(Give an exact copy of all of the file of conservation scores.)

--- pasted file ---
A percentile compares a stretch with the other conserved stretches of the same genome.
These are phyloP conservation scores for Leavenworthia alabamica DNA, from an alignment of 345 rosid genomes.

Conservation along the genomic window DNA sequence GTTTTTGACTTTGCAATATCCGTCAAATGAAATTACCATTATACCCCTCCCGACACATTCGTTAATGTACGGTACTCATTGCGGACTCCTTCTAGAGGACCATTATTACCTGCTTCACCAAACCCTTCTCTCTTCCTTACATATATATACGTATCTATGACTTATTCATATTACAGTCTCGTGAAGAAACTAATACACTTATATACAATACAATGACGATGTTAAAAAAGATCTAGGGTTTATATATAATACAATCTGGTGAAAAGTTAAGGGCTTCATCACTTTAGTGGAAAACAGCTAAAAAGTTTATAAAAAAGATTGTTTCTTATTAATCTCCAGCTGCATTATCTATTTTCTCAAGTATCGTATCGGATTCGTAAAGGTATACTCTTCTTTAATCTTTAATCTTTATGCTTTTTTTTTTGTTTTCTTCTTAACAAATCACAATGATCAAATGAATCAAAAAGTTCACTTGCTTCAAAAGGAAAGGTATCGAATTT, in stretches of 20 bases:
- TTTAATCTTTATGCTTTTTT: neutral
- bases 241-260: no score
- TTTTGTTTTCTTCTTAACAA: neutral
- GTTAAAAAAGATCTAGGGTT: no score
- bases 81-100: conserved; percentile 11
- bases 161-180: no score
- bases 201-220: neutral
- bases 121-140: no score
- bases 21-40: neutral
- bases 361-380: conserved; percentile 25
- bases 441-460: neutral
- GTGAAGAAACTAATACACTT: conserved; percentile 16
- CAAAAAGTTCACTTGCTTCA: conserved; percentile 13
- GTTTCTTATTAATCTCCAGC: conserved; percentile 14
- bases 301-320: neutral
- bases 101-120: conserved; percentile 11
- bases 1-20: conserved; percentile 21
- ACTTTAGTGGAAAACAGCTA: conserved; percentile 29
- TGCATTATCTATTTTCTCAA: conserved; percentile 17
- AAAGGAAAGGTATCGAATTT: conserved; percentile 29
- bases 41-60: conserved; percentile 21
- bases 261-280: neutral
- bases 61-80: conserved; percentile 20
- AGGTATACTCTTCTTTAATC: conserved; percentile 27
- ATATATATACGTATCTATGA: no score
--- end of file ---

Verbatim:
A percentile compares a stretch with the other conserved stretches of the same genome.
These are phyloP conservation scores for Leavenworthia alabamica DNA, from an alignment of 345 rosid genomes.

Conservation along the genomic window DNA sequence GTTTTTGACTTTGCAATATCCGTCAAATGAAATTACCATTATACCCCTCCCGACACATTCGTTAATGTACGGTACTCATTGCGGACTCCTTCTAGAGGACCATTATTACCTGCTTCACCAAACCCTTCTCTCTTCCTTACATATATATACGTATCTATGACTTATTCATATTACAGTCTCGTGAAGAAACTAATACACTTATATACAATACAATGACGATGTTAAAAAAGATCTAGGGTTTATATATAATACAATCTGGTGAAAAGTTAAGGGCTTCATCACTTTAGTGGAAAACAGCTAAAAAGTTTATAAAAAAGATTGTTTCTTATTAATCTCCAGCTGCATTATCTATTTTCTCAAGTATCGTATCGGATTCGTAAAGGTATACTCTTCTTTAATCTTTAATCTTTATGCTTTTTTTTTTGTTTTCTTCTTAACAAATCACAATGATCAAATGAATCAAAAAGTTCACTTGCTTCAAAAGGAAAGGTATCGAATTT, in stretches of 20 bases:
- TTTAATCTTTATGCTTTTTT: neutral
- bases 241-260: no score
- TTTTGTTTTCTTCTTAACAA: neutral
- GTTAAAAAAGATCTAGGGTT: no score
- bases 81-100: conserved; percentile 11
- bases 161-180: no score
- bases 201-220: neutral
- bases 121-140: no score
- bases 21-40: neutral
- bases 361-380: conserved; percentile 25
- bases 441-460: neutral
- GTGAAGAAACTAATACACTT: conserved; percentile 16
- CAAAAAGTTCACTTGCTTCA: conserved; percentile 13
- GTTTCTTATTAATCTCCAGC: conserved; percentile 14
- bases 301-320: neutral
- bases 101-120: conserved; percentile 11
- bases 1-20: conserved; percentile 21
- ACTTTAGTGGAAAACAGCTA: conserved; percentile 29
- TGCATTATCTATTTTCTCAA: conserved; percentile 17
- AAAGGAAAGGTATCGAATTT: conserved; percentile 29
- bases 41-60: conserved; percentile 21
- bases 261-280: neutral
- bases 61-80: conserved; percentile 20
- AGGTATACTCTTCTTTAATC: conserved; percentile 27
- ATATATATACGTATCTATGA: no score